Skip to content
View commentaries on this research

Please note that this summary was posted more than 5 years ago. More recent research findings may have been published.

This is a plain English summary of an original research article. The views expressed are those of the author(s) and reviewer(s) at the time of publication.

A large trial found that giving obese pregnant women the diabetes drug, metformin, to prevent heavier babies, had no effect compared with an inactive dummy tablet. The trial was funded by the NIHR and Medical Research Council, and was the first to give metformin, a diabetes drug that is safe in pregnancy, to pregnant women without type 2 diabetes for this purpose.

There are theoretical reasons why the medication may help in reducing a baby’s birthweight and previous studies had shown links between higher glucose levels in mother’s blood and larger babies. Participants received either standard doses of metformin or the inactive tablet from about 12 weeks of a mother’s pregnancy to a baby’s birth. The researchers now aim to track the children’s weight and health beyond birth to see if there are any other long-term benefits or side-effects. For now, the results show metformin does not work for this purpose.

Why was this study needed?

Almost a quarter of women (24%) were obese in 2013 in England. This is up from 16% 20 years earlier. Obese pregnant women are more likely than other women to give birth to heavier babies, and some evidence suggests these babies are more likely to become obese adults. The causes of increased birthweight are not clear, but the mother’s blood sugar control may be a factor. Metformin - a drug taken by mouth – is used to help control the blood sugar of people with type 2 diabetes. This study aimed to find out whether giving metformin to obese pregnant women could prevent their babies being born heavy. Some studies have looked at women who develop diabetes in pregnancy, but this was the first study using metformin in this way in pregnant women without type 2 diabetes.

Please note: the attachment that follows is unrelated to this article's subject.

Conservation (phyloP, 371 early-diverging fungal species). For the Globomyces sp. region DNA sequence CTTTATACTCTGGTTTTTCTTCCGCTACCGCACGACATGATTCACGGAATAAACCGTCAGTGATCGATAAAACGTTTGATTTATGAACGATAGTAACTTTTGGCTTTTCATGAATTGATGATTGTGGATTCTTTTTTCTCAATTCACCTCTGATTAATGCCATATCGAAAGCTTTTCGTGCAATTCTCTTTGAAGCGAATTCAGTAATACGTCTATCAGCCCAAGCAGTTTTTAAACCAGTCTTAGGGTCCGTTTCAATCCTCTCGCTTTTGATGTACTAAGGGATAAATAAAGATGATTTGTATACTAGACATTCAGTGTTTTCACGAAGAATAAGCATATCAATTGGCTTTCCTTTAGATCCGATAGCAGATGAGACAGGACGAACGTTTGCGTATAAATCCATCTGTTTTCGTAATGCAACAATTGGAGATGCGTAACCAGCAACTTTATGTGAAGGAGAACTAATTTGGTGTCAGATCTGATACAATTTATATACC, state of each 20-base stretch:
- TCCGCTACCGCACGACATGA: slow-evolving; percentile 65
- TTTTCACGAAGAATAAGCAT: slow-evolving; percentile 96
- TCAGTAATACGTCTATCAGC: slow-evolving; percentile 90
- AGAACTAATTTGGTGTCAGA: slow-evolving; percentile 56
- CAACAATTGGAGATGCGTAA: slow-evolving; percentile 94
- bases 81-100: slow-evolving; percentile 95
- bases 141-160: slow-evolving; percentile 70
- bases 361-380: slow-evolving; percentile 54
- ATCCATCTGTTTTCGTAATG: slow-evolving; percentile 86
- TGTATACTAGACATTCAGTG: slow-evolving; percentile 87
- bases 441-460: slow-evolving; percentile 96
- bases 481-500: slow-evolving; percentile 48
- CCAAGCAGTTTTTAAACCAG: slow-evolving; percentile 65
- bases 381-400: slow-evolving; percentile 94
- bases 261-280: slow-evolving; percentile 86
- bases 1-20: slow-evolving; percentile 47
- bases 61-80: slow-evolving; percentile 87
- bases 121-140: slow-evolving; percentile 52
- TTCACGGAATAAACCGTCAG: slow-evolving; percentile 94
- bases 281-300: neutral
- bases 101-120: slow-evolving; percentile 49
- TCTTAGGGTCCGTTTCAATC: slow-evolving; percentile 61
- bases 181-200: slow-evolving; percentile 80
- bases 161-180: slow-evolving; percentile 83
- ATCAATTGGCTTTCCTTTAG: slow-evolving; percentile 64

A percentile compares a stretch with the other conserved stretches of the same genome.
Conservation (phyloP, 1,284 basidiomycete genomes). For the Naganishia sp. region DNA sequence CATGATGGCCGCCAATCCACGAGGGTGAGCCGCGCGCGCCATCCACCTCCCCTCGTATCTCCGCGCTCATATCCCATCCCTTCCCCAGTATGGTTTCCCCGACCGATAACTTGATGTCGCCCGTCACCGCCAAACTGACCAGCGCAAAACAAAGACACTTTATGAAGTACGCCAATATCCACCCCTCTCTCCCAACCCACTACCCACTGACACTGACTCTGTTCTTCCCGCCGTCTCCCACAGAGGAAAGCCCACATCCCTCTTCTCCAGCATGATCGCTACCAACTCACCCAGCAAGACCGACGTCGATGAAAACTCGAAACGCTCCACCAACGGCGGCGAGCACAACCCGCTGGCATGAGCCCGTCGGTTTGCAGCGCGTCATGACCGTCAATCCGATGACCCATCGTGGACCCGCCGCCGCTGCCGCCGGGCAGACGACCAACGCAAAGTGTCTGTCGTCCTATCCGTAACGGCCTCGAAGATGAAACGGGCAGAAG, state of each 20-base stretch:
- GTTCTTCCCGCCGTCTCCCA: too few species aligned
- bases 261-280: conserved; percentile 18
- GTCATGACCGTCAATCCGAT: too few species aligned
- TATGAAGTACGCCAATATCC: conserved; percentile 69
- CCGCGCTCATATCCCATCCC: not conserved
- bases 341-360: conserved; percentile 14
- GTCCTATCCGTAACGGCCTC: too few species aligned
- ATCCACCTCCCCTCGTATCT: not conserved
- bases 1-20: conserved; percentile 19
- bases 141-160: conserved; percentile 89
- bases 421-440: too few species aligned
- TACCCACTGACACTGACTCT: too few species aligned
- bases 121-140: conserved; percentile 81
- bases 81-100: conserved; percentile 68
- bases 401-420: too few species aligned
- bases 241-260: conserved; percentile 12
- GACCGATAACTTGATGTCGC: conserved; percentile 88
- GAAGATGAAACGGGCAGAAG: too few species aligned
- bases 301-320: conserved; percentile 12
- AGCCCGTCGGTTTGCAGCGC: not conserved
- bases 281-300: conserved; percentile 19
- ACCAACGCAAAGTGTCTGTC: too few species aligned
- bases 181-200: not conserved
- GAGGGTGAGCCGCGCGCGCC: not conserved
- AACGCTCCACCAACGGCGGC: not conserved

What did this study do?

This randomised controlled trial took place at 15 NHS antenatal clinics. It included 449 obese pregnant women (BMI greater than or equal to 30 kg per square metre) who had normal blood sugar control when recruited to the trial at 12 to 16 weeks of pregnancy. They were randomly assigned to take either metformin or inactive placebo every day until birth. Birthweight centile, a measure standardised by length of pregnancy, sex, and number of previous babies and derived from weight charts, was used for this study. It is a marker of ill health in later life.

Neither the women nor the treating healthcare staff knew who was being given metformin or placebo. The results for all women were analysed according to the treatment group they had been randomised to, regardless of whether or not they completed the trial. Both points reduce bias and improve the reliability of the results. However, more than a third of women did not take metformin as prescribed. This may hide any positive effect seen in the women who did take it as prescribed.

What did it find?

  • Metformin had no effect on the birthweight of babies compared with placebo. Average birthweight was very similar in the two groups (3,462 g given metformin vs. 3,463 g given placebo) as was the proportion of babies born overweight or obese.  14% of babies were overweight in the group taking metformin compared to 17% in the placebo group. Taking into account adjustments for length of pregnancy and sex of the baby, these differences were not statistically different.
  • There were no differences in blood sugar levels near the end of pregnancy (36 weeks) between women given metformin or placebo.